I kind of just remind myself that I’m always going to have another try. And to be honest, I enjoy the practices more than the meets. They don’t mean so much. You can just chill out with your friends and have a good time [at practice], where the meets are more competitive. But I try my best because that’s all you can do.

What’s your grade point average?

Right now, it’s 5.13. That’s a weighted GPA. We use a 6.0 scale, so if you get an A in an AP class, it’s worth 6.0…


“I’m not really sure what I want to do yet.”

Illustration: Rebecca Clarke

Portage, Michigan

Medium: What are your duties as the news editor at your school paper?

Lauren McColloey: We help come up with stories, and then make sure people are keeping up with them.

What do you look for in a good story?

I guess timeliness and what people will be most interested in reading about.

What keeps you up at night?

School. [laughs]

Like your classes or social things?

Classes.

What’s your hardest class right now?

English.

What are you doing in English?

Speeches.

Speeches are so scary.

I know.

Are you working on a speech right now that you’ll have to deliver?

Yeah, we do our first one on Wednesday.

What is yours about?

I read Jane Eyre, so I have to deliver an analytical speech about it.

Is there anything that you do to make yourself more comfortable when you talk in front of a group?

I always try to look right over their heads so I don’t have to look right at them.

Are you feeling generally optimistic or pessimistic?

Optimistic.

Why is that?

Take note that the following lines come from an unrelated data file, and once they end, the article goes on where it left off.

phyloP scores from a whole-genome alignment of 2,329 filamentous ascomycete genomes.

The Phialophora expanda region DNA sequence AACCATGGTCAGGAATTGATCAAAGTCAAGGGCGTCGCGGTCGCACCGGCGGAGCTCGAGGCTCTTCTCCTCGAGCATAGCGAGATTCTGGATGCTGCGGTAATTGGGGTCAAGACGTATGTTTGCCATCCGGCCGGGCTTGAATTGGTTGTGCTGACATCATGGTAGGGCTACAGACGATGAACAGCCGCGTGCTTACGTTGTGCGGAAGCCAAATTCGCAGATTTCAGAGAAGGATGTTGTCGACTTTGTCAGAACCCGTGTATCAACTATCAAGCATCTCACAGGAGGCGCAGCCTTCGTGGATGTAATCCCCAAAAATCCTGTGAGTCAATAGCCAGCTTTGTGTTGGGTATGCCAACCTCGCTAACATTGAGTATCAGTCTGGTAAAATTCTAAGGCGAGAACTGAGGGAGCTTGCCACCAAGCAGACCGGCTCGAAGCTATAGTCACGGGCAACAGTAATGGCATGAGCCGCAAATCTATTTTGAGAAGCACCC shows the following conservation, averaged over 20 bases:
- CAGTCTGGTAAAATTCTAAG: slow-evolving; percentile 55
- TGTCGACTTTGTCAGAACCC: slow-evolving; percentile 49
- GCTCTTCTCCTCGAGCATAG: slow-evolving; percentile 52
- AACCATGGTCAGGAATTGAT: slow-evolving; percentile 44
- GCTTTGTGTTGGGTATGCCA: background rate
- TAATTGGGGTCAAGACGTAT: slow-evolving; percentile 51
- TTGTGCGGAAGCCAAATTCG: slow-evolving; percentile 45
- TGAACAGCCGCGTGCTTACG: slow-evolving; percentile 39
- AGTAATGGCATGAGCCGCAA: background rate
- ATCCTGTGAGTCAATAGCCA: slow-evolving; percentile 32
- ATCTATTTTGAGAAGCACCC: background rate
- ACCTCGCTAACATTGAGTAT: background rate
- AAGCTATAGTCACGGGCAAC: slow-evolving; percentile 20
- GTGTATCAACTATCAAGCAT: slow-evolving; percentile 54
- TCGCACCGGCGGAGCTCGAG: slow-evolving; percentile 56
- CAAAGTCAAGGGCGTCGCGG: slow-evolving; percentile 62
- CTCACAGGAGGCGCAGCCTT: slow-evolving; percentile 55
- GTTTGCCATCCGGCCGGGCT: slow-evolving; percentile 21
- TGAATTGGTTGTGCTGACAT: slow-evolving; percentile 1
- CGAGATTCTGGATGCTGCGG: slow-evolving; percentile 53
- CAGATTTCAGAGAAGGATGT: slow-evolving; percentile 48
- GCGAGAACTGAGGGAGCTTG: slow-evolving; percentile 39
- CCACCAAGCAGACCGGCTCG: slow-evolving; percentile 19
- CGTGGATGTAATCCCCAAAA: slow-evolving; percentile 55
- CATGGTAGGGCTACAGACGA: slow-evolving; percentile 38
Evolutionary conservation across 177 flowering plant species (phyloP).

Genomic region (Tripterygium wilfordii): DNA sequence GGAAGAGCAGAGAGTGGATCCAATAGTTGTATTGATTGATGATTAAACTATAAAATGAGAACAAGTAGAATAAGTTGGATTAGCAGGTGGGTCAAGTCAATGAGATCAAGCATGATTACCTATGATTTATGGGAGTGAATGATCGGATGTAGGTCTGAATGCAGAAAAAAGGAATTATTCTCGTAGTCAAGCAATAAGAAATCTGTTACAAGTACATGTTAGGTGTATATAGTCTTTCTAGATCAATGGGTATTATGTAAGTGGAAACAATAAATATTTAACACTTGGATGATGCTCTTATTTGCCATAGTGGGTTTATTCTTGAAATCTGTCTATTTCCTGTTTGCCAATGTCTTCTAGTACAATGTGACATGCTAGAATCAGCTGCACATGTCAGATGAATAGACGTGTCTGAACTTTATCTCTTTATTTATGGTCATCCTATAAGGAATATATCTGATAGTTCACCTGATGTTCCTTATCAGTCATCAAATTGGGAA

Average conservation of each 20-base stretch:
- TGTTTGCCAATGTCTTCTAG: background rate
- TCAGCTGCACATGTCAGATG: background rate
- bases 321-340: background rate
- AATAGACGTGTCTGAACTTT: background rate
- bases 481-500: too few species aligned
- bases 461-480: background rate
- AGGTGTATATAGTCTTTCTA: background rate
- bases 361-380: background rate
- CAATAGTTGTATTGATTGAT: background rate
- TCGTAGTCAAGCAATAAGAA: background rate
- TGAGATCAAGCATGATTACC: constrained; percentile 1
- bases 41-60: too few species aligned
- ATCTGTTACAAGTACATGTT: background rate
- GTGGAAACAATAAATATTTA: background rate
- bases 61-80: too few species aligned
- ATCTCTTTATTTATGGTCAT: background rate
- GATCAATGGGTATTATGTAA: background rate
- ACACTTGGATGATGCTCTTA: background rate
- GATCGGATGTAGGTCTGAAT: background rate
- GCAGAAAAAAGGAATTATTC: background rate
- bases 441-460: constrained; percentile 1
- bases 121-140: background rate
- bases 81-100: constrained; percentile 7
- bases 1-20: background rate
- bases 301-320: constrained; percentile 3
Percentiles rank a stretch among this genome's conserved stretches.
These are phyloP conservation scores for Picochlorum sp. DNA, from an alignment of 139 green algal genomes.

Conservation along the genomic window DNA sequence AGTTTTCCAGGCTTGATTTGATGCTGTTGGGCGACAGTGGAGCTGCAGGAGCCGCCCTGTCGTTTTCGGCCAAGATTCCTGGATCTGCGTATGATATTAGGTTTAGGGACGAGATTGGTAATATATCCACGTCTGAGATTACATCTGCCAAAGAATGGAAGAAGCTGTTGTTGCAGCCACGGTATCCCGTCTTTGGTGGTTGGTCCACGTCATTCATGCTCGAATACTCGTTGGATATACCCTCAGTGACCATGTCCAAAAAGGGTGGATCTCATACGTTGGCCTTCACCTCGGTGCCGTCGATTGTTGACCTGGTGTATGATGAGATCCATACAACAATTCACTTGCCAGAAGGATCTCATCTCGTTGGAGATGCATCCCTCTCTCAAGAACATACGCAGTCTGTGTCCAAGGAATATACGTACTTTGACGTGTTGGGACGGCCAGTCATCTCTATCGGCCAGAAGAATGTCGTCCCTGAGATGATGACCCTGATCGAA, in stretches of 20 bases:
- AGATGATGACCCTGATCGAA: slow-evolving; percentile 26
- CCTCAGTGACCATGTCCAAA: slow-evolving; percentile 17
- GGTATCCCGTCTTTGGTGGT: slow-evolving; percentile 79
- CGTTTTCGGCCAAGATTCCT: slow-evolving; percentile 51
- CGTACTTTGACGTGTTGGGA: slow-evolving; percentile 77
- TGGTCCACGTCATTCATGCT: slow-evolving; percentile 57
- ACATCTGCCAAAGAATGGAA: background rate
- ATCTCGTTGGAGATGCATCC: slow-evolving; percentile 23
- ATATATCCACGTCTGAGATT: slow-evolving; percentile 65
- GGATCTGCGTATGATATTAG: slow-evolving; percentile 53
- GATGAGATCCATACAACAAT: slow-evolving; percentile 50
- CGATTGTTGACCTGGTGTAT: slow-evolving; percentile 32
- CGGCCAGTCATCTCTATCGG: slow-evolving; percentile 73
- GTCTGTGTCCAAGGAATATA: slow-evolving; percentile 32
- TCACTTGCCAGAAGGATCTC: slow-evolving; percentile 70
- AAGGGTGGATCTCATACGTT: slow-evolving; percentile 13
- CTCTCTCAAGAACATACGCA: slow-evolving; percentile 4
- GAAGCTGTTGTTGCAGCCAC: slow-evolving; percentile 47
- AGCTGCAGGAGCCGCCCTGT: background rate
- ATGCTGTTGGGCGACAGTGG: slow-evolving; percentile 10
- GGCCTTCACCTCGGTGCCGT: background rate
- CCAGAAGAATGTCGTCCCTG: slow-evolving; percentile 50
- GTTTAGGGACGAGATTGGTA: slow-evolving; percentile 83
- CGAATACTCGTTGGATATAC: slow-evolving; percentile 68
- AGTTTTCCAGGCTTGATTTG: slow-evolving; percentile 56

Because — I don’t know. Even when we started doing this assignment, the person I’m sitting by is, like…


“The U.S. should be somewhere people can come to as a place of refuge and safety.”

Illustration: Rebecca Clarke

Chapel Hill, North Carolina

Medium: How did you get involved with the youth group at your church?

Anna Blythe: I’ve been going to UPC [University Presbyterian Church] since I was, like, four years old. That’s where my dad grew up, and I kind of just grew up going to church.

What kind of activities do you do in the youth group?

Well, we meet every Sunday during the school year, and we have dinner together. And last year we started this thing called Small Groups. Once a month, we’d break into our small groups, where there would be cooking, or we made crafts. And there were other nights where we’d just talk to each other. It really varies a lot.

What kind of things do you talk about in the discussion groups?

One time that stuck…


“Our generation is actually hyperemotional.”

Illustration: Shannon Wright

New Orleans, Louisiana

Medium: You were only four years old when Hurricane Katrina happened, but were you at all aware of what was going on?

Annaje Rious: Yeah, I was, because we evacuated, and my parents were honest with me. They told me there was a really big storm coming and that we had to go. I was a little scared, but we had evacuated before for hurricanes, so I thought, it’s probably no big deal. I don’t think I realized how bad it was until we got to Tennessee, which is where like my grandmother lived. I was sitting in front of the TV, and they put the news on and showed New Orleans looking destroyed.

Was your home damaged?

No, it was right on…

Anna Peele

Anna has written for The Washington Post Magazine, ESPN the Magazine, GQ, and Esquire. She lives in New York. @bananapeele + annapeele.com